On this day you will find a wide variety of perspectives across the kaleidoscopic amalgam of thought which is the Internet. From mourning, to patriotism, to conspiracy theory, someone has something to say and, by God, you are going to hear it. Sometimes you’re glad that you did and other times, not so much. Yet, when I woke up this morning, a vivid realization stuck out in my mind that was so lucid it felt as if it wasn’t my own. It involves a piece of history practically every single Muslim knows. So if you’re Muslim and thinking “I’ve heard this before, dude,” just please bear with me as I briefly summarize it for those —Muslim and non-Muslim— who may not have heard it.1
Early in the mission of the Prophet Muhammad ﷺ (peace be upon him), he and the Muslims had been turned out of every refuge they had ever known. Mecca had been persecuting and torturing them for calling the people to worship One God instead of the idols of their forefathers. Ultimately, they threw them out and forced them into the harshness of the arid desert. There, Muhammad’s uncle, Abu Talib, who had protected him like a father following the deaths of his father and grandfather, died. There, Muhammad’s one and only wife, Khadija, who married the much younger Muhammad for his honesty, and who had been his main source of emotional support and comfort during the confusing times of his first revelations from God, died. The visceral sense of dejection he felt at that point would drive even the firmest believer to hopelessness and despair. So many times have so many people wondered, “If there is a God, why doesn’t He hear me? Why isn’t He answering me? Why does He let this happen?” Yet, Muhammad was a man driven by the Spirit of God and, in being so, was always solution oriented even in the bitterest times of woe. Such morose laments were simply alien to his personality.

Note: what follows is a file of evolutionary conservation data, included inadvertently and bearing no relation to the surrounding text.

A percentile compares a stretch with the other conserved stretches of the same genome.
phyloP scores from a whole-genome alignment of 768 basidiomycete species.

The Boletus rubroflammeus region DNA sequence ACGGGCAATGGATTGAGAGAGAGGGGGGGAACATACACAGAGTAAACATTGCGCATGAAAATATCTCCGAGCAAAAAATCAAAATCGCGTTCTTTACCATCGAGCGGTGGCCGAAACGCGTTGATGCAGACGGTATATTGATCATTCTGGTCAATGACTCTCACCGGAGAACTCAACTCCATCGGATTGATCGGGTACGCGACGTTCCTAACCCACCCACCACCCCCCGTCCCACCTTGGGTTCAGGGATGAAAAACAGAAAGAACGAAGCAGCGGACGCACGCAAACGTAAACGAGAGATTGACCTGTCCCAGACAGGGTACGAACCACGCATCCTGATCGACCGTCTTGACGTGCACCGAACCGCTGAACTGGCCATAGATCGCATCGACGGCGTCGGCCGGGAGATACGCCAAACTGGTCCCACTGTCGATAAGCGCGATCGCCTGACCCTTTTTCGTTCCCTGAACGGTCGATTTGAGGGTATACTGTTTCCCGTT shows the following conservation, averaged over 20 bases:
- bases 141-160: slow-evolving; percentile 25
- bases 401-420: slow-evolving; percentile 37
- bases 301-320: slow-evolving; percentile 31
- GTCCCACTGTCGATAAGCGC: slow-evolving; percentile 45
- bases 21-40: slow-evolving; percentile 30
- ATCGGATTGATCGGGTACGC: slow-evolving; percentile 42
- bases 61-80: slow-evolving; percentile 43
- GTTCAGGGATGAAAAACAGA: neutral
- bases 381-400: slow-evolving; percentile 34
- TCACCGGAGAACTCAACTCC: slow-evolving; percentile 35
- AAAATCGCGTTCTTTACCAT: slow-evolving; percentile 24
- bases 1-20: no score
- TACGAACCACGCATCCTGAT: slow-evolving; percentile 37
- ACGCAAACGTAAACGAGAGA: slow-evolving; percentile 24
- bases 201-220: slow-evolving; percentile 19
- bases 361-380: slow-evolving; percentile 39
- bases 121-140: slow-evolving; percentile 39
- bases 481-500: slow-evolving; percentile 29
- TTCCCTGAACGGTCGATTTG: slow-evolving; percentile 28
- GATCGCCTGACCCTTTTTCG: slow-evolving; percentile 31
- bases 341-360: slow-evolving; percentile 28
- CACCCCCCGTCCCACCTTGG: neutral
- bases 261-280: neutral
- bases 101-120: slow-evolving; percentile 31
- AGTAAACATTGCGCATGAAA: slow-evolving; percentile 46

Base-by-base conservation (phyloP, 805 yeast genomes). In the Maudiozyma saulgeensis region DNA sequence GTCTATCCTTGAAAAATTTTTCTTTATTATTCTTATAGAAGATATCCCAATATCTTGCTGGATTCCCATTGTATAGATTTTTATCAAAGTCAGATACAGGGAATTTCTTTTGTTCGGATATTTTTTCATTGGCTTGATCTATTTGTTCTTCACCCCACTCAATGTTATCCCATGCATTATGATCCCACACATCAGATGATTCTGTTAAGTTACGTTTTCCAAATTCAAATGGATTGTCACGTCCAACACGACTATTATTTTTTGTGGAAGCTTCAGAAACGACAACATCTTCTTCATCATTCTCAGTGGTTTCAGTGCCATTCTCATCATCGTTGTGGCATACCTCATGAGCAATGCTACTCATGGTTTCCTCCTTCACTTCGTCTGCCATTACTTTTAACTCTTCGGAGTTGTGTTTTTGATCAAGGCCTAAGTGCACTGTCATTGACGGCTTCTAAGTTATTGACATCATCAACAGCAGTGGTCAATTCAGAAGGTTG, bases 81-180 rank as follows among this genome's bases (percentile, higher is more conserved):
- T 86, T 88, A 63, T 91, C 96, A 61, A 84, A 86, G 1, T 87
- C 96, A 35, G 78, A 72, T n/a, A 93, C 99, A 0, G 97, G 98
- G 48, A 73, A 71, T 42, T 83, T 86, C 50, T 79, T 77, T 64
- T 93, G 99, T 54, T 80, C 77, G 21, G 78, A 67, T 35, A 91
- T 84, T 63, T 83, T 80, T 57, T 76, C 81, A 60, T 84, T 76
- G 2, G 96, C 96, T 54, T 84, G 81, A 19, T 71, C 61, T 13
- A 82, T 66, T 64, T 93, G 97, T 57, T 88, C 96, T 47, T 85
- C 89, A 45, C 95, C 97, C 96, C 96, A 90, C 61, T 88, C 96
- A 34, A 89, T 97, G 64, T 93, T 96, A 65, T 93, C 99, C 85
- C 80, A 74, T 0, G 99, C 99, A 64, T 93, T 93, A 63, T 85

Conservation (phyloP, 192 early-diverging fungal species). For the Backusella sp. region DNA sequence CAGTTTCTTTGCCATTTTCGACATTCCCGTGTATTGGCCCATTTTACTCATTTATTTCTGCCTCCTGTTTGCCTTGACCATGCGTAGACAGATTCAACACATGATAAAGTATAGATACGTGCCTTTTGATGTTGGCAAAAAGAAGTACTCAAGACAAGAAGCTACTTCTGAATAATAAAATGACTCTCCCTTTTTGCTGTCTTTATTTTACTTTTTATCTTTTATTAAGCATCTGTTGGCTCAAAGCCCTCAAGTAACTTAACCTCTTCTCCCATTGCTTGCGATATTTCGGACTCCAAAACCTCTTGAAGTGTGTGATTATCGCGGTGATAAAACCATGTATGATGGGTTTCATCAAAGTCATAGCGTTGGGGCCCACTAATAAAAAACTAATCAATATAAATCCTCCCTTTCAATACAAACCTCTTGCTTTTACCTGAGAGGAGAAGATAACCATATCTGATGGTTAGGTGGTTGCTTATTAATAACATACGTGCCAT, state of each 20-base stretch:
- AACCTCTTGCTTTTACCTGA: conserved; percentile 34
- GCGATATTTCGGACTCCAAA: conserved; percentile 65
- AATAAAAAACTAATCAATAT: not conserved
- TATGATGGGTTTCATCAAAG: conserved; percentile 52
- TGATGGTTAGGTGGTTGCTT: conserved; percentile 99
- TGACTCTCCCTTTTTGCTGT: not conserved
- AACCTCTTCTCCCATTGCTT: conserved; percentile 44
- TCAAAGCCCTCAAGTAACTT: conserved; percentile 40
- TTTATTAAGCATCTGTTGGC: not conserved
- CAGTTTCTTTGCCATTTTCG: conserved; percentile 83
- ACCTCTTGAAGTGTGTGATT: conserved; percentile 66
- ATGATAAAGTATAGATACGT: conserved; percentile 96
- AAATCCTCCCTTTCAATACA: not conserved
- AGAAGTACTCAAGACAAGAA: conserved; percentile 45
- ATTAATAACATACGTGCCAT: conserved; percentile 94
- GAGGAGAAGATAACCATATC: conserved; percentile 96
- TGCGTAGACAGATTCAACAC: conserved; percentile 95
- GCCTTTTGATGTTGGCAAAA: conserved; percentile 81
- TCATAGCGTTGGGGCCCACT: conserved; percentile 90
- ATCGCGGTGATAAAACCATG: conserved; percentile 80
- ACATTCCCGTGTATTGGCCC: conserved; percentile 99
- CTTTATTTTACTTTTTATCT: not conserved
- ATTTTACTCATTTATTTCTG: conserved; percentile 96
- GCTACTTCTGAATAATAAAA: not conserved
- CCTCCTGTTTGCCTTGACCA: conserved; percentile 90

He went with Zayd, a former slave whom he had freed and then adopted as his own son, to the neighboring city of Ta’if in hopes of having an audience amongst the 3 brothers who shared control of the city. It was difficult not to respect Muhammad and feel compelled to lend him an ear. He wasn’t a nobleman, but he wasn’t a commoner either. He just had one of those faces that drew you in and much of it —based upon numerous reports— was due to his constant and contagious smile. Above all, he was known as “al-Amin” or “The Truthful”.
So the 3 ruling brother’s of Ta’if gave him audience. Soon, however, they realized that what he called for would make enemies out of their neighbors in Mecca. Regardless of the truth of what he spoke, it was in no way politically or economically in their benefit. Seeing that danger, and knowing that the Meccans would eagerly want to know what their allies in Ta’if did to secure their loyalty, they repulsed Muhammad and Zayd and let hooligans of the street drive the children to bludgeon and pummel him with stones. Zayd did his best to shield his foster father but to no avail. The crowd was simply overwhelming. In the pursuit of truth, holy blood is always shed.